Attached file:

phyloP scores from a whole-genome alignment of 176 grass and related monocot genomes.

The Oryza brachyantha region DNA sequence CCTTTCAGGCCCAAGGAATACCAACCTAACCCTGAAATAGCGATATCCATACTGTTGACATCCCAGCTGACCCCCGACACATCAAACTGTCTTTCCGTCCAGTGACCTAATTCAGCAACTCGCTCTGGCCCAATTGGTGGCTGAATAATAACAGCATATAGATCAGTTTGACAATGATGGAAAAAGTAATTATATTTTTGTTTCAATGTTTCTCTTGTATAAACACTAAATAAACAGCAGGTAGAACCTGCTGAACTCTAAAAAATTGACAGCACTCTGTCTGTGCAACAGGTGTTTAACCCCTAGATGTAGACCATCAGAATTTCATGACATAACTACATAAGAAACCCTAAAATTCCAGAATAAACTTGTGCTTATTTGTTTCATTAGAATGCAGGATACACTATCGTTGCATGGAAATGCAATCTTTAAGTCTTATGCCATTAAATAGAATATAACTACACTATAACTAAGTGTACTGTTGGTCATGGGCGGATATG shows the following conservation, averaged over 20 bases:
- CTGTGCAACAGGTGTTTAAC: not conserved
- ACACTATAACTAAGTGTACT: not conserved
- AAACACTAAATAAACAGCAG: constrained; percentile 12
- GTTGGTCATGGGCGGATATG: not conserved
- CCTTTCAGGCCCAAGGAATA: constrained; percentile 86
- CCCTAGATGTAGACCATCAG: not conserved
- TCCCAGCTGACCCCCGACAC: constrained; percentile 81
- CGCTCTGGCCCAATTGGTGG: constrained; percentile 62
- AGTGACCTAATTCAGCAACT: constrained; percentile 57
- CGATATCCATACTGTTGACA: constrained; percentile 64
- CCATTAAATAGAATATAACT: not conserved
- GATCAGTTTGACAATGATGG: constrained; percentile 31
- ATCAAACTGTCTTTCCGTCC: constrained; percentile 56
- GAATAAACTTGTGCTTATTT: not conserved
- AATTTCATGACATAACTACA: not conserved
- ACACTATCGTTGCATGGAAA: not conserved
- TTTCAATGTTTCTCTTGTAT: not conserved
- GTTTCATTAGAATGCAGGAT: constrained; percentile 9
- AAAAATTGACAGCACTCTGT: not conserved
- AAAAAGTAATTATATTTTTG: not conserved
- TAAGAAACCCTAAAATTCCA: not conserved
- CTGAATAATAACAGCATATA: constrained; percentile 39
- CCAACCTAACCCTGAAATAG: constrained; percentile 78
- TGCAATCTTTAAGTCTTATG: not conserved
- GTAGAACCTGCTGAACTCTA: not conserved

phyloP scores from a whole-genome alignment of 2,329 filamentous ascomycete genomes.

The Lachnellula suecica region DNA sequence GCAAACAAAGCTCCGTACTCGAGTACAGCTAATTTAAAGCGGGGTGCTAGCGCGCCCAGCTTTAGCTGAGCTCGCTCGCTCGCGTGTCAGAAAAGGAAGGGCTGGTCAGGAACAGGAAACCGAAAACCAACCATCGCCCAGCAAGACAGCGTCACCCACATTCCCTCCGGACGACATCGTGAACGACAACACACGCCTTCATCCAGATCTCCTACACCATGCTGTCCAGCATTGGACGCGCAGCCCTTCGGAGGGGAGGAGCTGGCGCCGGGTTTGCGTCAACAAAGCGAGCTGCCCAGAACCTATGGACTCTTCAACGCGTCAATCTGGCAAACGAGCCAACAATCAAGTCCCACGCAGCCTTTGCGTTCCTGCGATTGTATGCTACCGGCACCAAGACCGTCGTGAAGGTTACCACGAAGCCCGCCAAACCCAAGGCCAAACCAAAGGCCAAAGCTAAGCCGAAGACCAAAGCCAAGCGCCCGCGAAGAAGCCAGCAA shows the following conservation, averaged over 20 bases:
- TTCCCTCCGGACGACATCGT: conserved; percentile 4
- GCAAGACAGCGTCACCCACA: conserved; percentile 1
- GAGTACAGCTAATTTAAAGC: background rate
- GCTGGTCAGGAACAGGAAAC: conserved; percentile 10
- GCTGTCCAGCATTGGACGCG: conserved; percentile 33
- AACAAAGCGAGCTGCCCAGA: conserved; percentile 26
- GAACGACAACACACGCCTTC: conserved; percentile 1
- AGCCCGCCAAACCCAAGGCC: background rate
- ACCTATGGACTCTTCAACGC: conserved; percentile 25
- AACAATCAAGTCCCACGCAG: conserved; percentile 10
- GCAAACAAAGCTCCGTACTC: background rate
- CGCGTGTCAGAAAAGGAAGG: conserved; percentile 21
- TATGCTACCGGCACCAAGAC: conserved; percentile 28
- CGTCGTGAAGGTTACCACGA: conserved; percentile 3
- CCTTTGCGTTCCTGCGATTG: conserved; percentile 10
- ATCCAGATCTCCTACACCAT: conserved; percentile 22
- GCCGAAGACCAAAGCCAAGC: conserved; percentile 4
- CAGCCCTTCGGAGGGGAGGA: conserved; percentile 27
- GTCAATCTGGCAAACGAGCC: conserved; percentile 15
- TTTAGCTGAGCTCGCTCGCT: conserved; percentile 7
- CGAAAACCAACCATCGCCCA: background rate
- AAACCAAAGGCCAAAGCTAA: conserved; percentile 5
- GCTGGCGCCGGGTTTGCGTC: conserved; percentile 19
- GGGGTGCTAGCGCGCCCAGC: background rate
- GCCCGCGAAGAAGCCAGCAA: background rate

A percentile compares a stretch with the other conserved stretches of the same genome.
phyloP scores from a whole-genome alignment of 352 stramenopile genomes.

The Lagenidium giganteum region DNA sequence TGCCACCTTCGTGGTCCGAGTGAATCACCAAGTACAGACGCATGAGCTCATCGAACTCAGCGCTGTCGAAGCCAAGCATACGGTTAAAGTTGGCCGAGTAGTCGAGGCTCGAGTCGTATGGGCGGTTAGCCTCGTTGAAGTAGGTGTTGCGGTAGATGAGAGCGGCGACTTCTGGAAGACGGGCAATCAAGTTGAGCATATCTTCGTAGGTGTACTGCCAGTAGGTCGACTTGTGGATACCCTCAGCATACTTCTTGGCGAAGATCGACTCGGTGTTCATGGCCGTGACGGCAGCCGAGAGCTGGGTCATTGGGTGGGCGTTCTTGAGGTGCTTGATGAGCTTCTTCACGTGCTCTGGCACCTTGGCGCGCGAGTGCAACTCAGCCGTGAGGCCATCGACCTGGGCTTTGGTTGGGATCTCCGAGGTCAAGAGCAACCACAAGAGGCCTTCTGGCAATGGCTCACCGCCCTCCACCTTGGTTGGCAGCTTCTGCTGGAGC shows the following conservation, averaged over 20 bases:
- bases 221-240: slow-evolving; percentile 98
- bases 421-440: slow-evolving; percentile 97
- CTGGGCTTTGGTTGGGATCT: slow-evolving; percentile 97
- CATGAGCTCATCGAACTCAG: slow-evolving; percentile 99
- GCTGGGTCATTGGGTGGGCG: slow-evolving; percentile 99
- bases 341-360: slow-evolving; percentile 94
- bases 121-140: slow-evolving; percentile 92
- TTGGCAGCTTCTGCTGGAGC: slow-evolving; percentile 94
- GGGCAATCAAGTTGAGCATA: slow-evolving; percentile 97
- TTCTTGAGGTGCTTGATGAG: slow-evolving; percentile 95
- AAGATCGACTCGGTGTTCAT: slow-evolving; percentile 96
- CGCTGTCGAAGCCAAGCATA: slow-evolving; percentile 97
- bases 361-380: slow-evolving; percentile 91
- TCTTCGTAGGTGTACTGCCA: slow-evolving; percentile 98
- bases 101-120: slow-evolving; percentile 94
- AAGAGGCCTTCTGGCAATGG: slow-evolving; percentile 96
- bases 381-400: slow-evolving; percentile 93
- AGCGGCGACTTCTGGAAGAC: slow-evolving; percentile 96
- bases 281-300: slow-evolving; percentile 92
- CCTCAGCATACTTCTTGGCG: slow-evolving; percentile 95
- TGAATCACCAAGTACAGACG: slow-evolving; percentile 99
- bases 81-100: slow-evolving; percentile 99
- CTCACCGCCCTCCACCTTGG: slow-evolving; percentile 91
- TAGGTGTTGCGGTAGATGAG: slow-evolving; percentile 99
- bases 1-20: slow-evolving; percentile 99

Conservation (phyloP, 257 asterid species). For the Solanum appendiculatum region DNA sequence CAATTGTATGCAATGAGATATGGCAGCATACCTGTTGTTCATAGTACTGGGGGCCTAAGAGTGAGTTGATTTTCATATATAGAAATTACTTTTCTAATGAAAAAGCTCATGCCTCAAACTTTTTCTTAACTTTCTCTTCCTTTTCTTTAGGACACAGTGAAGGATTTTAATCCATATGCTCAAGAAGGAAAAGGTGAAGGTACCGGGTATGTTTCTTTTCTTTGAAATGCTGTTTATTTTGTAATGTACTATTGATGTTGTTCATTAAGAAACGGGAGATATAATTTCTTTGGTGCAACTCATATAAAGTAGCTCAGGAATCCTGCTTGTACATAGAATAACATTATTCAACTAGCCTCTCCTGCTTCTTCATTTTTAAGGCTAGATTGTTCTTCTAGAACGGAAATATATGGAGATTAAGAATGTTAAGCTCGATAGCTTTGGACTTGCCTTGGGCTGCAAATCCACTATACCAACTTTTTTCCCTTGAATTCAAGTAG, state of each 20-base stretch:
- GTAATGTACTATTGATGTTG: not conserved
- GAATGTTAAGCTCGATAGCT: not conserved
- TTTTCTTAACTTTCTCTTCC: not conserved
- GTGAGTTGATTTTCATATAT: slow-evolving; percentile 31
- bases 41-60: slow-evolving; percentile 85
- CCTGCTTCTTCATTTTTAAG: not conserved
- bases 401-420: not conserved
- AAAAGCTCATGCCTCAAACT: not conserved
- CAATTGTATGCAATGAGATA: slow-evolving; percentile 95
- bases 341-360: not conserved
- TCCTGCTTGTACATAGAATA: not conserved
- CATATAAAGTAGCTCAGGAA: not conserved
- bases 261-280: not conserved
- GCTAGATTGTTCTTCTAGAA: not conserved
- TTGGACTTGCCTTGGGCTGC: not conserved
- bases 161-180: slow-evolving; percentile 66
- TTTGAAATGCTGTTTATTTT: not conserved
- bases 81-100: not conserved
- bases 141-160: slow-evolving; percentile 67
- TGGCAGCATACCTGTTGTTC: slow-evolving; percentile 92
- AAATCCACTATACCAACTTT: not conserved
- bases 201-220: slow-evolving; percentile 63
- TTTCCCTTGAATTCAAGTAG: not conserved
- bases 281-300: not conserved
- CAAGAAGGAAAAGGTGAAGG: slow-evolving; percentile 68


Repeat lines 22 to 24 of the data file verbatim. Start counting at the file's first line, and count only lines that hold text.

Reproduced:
- AAAAAGTAATTATATTTTTG: not conserved
- TAAGAAACCCTAAAATTCCA: not conserved
- CTGAATAATAACAGCATATA: constrained; percentile 39